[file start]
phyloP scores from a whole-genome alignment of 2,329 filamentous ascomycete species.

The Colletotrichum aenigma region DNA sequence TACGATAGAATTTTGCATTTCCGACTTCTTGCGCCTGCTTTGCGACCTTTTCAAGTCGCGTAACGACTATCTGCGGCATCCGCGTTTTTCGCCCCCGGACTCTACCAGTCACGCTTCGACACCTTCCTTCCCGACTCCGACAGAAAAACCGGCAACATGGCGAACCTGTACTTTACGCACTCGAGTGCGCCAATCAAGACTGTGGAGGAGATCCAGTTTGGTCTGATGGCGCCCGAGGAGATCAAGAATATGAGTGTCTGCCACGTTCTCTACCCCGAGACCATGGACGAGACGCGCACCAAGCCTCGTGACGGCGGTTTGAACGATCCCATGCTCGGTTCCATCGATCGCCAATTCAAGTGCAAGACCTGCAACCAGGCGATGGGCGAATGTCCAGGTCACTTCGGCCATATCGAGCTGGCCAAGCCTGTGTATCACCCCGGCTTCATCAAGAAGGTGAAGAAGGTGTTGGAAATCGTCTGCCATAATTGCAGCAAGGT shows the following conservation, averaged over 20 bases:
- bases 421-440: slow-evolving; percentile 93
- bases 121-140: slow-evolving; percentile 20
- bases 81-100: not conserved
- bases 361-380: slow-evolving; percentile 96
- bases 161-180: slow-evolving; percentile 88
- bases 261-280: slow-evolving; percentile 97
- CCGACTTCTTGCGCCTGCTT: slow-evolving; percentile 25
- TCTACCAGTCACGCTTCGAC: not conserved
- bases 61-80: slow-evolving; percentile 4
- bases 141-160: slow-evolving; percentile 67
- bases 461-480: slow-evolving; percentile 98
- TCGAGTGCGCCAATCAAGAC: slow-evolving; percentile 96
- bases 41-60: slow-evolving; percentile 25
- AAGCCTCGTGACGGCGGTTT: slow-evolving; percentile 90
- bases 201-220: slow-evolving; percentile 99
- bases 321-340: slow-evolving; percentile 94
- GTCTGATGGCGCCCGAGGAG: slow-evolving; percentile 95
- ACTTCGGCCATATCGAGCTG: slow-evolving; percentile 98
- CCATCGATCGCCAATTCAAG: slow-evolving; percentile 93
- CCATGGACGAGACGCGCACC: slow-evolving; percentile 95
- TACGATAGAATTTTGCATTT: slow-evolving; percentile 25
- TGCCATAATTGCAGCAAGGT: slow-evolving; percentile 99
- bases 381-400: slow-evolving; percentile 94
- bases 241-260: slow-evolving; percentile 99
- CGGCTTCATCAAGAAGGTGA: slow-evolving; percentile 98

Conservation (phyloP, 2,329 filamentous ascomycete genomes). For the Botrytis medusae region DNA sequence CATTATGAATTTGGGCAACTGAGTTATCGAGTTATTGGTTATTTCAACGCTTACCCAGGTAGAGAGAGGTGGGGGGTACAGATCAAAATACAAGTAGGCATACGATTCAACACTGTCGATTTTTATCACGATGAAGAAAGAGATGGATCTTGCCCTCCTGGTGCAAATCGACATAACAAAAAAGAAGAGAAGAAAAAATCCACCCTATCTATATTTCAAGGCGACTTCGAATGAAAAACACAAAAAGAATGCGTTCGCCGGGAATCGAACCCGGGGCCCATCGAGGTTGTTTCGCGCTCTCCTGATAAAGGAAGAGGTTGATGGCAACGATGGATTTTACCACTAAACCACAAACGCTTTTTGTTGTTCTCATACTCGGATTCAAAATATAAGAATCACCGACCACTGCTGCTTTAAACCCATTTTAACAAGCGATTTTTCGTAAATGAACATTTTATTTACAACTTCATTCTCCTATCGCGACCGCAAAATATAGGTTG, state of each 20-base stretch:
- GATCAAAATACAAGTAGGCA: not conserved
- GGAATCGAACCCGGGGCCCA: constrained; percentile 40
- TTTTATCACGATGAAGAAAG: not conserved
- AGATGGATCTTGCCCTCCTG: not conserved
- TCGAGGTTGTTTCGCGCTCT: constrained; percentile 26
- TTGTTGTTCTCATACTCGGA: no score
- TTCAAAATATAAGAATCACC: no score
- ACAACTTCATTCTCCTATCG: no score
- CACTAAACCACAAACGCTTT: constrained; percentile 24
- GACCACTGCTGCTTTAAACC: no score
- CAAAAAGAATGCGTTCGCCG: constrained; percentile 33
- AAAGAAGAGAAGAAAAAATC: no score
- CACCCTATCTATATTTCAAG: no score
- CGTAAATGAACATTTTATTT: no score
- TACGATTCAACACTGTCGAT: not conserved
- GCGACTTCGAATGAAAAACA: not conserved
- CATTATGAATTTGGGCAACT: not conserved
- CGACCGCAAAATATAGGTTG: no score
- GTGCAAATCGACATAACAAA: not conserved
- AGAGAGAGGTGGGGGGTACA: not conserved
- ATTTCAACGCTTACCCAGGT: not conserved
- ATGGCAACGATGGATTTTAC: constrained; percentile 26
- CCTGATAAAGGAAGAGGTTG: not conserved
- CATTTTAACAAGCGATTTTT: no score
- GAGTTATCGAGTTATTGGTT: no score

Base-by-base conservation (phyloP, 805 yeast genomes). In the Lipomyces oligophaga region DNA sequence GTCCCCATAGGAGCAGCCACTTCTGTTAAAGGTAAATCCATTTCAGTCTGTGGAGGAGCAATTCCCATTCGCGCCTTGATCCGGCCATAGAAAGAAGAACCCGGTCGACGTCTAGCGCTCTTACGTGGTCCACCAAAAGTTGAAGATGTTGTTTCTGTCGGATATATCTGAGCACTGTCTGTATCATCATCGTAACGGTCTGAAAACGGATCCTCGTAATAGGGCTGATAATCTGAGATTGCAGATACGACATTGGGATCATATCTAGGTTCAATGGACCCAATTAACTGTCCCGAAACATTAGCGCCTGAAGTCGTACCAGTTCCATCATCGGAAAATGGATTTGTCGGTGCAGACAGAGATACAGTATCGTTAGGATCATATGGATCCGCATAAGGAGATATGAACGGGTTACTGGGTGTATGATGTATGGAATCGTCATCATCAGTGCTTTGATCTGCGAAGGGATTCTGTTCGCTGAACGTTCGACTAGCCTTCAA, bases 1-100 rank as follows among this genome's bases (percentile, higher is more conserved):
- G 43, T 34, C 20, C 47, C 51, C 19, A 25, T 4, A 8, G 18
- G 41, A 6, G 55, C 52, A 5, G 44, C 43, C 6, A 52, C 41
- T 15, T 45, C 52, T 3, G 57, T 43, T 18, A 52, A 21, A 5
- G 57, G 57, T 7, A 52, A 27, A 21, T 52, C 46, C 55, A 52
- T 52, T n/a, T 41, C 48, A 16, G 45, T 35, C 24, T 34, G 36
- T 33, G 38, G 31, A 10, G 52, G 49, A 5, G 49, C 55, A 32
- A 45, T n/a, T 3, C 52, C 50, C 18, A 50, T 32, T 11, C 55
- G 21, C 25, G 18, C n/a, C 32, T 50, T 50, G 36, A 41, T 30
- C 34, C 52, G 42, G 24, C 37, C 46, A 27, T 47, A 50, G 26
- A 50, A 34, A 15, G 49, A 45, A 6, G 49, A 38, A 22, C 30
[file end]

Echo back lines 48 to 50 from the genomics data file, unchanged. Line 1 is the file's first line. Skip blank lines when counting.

- AGAGAGAGGTGGGGGGTACA: not conserved
- ATTTCAACGCTTACCCAGGT: not conserved
- ATGGCAACGATGGATTTTAC: constrained; percentile 26